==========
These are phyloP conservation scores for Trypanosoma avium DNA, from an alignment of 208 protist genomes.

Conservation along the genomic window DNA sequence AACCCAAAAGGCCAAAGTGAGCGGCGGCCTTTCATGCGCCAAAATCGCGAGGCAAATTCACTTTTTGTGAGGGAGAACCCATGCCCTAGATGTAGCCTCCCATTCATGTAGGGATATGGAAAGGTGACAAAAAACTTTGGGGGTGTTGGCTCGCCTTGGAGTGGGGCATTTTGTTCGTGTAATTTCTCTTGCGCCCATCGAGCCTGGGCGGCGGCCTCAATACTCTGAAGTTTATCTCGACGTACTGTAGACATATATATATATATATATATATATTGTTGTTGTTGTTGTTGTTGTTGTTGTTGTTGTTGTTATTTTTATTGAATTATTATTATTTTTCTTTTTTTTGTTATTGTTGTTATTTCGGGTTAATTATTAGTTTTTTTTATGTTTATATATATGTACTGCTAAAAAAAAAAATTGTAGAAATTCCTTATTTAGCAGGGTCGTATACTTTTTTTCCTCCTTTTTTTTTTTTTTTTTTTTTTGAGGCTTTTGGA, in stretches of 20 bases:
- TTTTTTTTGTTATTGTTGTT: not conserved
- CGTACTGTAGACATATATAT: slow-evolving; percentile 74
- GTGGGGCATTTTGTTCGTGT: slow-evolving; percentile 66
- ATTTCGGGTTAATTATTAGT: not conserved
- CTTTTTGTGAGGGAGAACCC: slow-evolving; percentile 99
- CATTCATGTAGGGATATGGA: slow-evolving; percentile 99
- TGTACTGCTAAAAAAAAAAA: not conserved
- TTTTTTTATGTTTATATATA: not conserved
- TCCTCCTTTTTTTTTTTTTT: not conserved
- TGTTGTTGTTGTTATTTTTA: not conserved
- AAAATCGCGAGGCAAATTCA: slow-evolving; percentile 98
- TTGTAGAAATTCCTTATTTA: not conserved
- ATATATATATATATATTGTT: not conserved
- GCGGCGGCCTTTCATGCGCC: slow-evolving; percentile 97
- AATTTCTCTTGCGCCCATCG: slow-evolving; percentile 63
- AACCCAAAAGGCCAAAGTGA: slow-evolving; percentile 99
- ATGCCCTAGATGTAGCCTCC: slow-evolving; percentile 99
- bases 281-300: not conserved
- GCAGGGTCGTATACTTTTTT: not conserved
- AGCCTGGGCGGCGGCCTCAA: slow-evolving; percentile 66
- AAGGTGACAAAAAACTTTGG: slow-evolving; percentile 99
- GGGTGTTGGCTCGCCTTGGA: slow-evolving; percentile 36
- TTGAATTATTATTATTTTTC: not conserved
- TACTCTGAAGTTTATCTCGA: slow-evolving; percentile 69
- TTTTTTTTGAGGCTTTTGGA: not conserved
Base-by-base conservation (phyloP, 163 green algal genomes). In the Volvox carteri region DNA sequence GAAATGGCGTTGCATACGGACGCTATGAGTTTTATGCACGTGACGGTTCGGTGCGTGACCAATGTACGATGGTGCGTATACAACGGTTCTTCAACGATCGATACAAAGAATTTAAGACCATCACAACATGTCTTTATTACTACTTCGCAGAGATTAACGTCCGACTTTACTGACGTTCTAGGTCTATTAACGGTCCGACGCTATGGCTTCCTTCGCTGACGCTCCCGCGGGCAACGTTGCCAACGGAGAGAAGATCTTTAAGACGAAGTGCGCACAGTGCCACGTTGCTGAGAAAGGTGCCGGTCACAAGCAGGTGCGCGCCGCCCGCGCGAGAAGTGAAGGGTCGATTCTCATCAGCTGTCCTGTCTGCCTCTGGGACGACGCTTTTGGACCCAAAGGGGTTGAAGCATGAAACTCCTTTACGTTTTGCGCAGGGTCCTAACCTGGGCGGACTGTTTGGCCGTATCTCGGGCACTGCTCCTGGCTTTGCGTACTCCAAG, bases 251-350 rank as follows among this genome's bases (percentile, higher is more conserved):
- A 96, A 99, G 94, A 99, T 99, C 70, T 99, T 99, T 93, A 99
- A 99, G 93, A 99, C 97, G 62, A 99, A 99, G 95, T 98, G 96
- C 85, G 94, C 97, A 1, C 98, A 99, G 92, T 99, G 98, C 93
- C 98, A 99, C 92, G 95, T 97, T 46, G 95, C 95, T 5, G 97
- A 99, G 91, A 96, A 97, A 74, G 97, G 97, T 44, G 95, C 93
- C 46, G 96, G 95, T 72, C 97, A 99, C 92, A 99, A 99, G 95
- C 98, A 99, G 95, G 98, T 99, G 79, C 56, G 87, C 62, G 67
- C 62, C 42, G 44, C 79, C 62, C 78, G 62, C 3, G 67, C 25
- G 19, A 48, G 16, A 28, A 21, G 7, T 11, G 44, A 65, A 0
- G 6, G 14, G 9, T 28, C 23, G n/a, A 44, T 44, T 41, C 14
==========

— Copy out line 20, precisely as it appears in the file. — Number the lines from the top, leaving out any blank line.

- bases 281-300: not conserved